Trend Micro recently discovered a new malware family, classified as PE_VIRLOCK and designed as a combination of two different types of malicious code. The first type is related to a past when we still talked about computer “viruses” and not cyber-crime, while the second one is one of the most successful malware-based businesses of the past years. VIRLOCK is a ransomware which is capable of spreading through file virus techniques, and the worst part is that its evolution isn’t complete yet.
In an age where malicious code has turned into cyber-crime and ransomware is asking for lot of money to unlock the access to user’s files, a particular class of malware with ancient origins is still able to survive - even though it’s forced to serve the needs of the aforementioned crime. The class I am talking about is the virus or file virus one, a type of digital pathogen that raged in the MS-DOS times and then began to slowly wane when Windows appeared and Internet worms brought their worldwide epidemics.
The CryptoLocker ransomware is still raging on-line and on users and companies computers, while new details about the source of this dangerous file-abducting trojan propagation come out and willing developers are trying to hinder the infection spreading. The criminal gang which created the malware even comes up with new ways to take money from users affected by the threat, even though in doing so it is forced to contradict itself.
Trend Micro, a Tokyo-based security enterprise with over 4,000 employees in more than 30 countries, has recently asked the experts from TrendLabs (its global research organization) to make an updated list of the worst computer plagues ever. The resulting list includes 5 noteworthy examples of widespread infections which represented, during their respective period of wider circulation, the most dangerous security threats users and companies could have faced.
File viruses are only a small part of nowadays malicious code diversified landscape, and yet these ancient malware designed to infect legitimate software by parasitizing its executable routines continue, every now and then, to hit the headlines with news worth the attention. The latest couple of examples of this remarkable endurance ability affects an old but still popular development environment and the most known among CAD (Computer Aided Design) programs.
More than a week after the 1st of April, the day when the Internet stood still because according to the press the Conficker/Downup/Downadup/Kido worm could have destroyed the net, the infrastructures, civilized mankind and the entire planet things are going more or less as usual: Internet remains a dangerous place but it hasn’t exploded like a supernova, and bits are flowing quickly from a part to another one of the planet. The true novelty is that the botnet built up by one of the most complex malware ever finally shows what its true purpose is.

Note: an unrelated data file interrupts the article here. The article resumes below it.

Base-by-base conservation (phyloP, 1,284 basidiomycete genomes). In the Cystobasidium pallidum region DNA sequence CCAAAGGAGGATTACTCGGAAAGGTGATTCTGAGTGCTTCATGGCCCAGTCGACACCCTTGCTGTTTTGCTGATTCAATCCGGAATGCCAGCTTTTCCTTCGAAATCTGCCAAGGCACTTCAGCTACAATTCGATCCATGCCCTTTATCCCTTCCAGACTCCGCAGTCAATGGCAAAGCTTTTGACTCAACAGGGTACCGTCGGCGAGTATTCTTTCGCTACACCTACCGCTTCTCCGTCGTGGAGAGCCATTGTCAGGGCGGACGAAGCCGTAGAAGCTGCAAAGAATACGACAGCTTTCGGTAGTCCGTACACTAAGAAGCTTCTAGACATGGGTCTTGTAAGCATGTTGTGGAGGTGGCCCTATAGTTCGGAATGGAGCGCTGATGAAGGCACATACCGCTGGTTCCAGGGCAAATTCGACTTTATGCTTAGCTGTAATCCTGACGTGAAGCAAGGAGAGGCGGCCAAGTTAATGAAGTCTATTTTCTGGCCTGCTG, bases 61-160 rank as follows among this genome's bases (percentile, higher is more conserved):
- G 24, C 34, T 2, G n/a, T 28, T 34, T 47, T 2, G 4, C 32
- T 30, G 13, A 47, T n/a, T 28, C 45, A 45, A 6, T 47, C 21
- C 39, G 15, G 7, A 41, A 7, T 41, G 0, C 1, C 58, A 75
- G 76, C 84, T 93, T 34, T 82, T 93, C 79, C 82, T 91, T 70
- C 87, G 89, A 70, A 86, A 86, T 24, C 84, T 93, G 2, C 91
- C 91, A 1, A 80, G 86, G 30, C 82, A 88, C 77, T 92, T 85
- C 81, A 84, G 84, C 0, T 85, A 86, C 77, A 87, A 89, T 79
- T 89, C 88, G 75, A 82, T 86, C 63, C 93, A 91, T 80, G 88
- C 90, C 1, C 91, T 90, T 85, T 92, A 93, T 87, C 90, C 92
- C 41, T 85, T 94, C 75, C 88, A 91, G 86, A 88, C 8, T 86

As previously highlighted, traditional viruses, the ones that nowadays are generally defined as “file viruses” and target executable programs parasitizing and exploiting them as a medium for their propagation, even though reduced to a marginal component of the crowded zoo of beasties making up modern malware aren’t vanished at all. A confirmation of this is the fact that, after the Sality case, new parasitic viruses families have in the past days caught the attention of experts and security firms.
The Conficker worm, also known as Downup, Downadup or Kido, is floating around since October 2008. Security firms know it pretty well, and in the past days the malware has become known as much well to users too having infected a significant amount of machines all over the world. We have returned to the “good” old times of Sasser, Blaster and Mydoom outbreaks, and the already worrisome proliferation of the worm threatens to get even worse because of some conditions that increasingly support its spreading.
Trend Micro security enterprise has ranked the attack vectors exploited by the 100 most widespread malware from January to November 2008, and the results speak by themselves: among all the possible infection ways Internet is absolutely the most used (or better still abused) one by worms, trojans and other types of digital pathogenetic agents constantly hunting for victims and unprotected systems to compromise.
A dangerous malware breed skilled in cryptographic techniques is coming back under the spotlight. Trend Micro has spotted in the wild a new Gpcode variant, the trojan that since 2005 has let everybody know the meaning of the world ransomware, that is a type of malware expressly designed to encrypt the user’s data files asking afterward for a money ransom to restore them.